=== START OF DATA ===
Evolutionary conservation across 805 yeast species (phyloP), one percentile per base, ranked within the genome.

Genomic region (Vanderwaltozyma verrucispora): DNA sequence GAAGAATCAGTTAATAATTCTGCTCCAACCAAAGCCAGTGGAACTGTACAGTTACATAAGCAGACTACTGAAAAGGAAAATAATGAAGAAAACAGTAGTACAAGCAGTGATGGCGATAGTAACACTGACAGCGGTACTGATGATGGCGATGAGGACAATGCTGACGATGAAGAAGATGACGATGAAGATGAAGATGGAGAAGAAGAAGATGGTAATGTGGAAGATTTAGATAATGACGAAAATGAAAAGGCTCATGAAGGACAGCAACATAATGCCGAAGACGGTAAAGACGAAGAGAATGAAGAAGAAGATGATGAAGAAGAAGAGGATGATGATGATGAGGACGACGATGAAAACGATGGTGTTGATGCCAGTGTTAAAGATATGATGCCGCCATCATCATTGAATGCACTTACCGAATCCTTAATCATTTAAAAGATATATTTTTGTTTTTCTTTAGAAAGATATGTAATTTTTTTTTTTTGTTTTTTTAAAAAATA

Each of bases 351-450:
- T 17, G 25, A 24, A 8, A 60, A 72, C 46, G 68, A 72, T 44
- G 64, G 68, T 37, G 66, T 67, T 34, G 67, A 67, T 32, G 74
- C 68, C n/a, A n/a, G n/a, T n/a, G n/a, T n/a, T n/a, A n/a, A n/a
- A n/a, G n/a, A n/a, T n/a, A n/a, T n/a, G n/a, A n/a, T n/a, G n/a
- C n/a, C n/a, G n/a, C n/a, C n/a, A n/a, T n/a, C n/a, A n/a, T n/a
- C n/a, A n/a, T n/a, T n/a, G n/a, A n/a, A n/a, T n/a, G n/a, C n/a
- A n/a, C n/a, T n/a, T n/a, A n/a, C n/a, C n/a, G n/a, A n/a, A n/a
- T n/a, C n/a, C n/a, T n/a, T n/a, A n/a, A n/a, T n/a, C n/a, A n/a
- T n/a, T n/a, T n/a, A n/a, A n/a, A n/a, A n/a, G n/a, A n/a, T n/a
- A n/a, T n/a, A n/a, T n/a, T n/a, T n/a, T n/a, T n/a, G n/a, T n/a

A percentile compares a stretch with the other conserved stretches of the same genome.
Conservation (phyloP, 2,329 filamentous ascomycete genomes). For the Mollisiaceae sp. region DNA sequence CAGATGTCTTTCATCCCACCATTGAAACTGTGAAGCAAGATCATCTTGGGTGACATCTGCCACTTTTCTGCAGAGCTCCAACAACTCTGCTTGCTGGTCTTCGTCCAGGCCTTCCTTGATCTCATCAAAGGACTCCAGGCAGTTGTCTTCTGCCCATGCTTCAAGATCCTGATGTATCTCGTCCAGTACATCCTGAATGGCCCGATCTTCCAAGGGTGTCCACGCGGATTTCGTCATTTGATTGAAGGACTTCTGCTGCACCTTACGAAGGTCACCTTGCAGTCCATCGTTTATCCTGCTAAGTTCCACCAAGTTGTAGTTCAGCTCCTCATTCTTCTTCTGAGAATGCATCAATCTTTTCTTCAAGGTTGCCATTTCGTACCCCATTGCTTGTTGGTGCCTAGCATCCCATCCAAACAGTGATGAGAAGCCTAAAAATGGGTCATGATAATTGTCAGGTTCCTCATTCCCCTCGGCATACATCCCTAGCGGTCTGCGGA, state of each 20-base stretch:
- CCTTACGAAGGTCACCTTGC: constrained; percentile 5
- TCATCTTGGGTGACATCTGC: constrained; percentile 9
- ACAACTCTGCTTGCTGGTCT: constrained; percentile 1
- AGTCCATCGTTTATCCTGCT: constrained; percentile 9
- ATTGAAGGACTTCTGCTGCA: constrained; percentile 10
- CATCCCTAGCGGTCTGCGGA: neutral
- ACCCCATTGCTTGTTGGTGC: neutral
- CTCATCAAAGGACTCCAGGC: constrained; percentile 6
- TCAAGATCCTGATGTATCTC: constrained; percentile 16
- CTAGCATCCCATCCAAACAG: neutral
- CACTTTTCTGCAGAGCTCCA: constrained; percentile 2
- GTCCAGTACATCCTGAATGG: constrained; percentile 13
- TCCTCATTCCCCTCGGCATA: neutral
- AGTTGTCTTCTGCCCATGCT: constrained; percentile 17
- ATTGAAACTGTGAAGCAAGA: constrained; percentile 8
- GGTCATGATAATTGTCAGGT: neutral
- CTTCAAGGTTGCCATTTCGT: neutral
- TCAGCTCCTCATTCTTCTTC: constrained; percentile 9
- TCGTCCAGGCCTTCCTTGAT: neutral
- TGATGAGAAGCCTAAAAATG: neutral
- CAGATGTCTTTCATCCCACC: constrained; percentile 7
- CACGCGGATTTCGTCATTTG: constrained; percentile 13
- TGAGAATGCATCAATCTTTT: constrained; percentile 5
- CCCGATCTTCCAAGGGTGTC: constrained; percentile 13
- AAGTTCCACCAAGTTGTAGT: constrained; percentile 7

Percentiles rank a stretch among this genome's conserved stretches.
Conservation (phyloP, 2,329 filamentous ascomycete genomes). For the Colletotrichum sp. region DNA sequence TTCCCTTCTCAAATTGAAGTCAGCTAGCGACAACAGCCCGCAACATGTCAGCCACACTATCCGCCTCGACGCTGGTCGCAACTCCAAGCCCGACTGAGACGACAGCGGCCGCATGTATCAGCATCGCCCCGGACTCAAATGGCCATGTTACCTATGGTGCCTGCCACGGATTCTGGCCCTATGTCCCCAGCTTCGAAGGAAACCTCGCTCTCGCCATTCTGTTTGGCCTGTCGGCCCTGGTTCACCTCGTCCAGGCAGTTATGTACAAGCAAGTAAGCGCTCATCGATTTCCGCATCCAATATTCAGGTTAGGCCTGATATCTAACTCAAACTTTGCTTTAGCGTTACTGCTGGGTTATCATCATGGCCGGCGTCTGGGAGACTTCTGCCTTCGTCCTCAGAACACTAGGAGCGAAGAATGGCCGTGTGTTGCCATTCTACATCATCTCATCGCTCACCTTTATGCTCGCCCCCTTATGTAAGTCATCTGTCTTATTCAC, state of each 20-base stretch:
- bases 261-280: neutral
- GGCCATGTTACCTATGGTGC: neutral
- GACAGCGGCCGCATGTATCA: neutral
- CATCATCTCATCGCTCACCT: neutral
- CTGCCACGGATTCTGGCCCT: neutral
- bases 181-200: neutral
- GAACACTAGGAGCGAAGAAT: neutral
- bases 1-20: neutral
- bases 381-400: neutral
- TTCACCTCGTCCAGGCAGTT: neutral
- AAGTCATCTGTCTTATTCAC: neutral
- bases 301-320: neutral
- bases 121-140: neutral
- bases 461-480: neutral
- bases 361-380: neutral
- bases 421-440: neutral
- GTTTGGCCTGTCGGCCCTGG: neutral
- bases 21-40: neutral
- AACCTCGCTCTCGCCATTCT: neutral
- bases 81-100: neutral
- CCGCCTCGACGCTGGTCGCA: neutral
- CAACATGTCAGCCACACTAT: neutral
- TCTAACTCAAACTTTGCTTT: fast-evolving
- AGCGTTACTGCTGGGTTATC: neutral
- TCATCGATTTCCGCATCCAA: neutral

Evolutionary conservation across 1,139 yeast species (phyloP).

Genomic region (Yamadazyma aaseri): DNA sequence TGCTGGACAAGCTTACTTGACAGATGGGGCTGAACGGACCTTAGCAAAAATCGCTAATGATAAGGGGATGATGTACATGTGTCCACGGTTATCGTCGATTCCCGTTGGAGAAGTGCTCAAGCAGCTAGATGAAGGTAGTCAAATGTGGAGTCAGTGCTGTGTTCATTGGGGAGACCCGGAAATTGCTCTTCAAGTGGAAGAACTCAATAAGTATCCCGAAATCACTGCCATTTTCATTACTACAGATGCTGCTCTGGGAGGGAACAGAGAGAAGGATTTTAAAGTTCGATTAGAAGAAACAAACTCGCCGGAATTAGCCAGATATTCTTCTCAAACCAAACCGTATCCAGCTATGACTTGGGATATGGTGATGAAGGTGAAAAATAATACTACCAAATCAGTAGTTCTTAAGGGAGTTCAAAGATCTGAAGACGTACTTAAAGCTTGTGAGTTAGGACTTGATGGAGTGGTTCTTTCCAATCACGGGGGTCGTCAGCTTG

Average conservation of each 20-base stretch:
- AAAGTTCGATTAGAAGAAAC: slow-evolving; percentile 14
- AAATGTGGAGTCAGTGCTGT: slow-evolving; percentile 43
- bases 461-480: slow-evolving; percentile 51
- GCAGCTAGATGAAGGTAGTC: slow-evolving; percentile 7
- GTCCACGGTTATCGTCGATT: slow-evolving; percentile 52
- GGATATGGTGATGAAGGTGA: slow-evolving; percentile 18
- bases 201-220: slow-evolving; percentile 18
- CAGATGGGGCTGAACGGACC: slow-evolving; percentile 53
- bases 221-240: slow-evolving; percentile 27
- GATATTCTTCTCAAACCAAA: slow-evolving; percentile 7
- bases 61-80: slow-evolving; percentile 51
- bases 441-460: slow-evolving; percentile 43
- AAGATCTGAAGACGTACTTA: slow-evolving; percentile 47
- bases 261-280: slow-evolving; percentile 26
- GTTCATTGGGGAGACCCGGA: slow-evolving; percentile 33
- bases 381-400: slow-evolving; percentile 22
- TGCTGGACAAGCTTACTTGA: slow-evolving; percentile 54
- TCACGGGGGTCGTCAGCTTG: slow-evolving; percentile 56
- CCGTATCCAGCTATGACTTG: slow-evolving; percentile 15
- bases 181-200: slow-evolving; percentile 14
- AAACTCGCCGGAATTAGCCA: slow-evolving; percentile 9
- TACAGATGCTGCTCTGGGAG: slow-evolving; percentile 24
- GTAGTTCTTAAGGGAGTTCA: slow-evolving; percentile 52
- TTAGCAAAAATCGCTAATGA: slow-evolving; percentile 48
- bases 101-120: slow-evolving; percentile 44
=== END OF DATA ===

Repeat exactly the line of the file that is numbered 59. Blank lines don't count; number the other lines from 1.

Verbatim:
- GTTTGGCCTGTCGGCCCTGG: neutral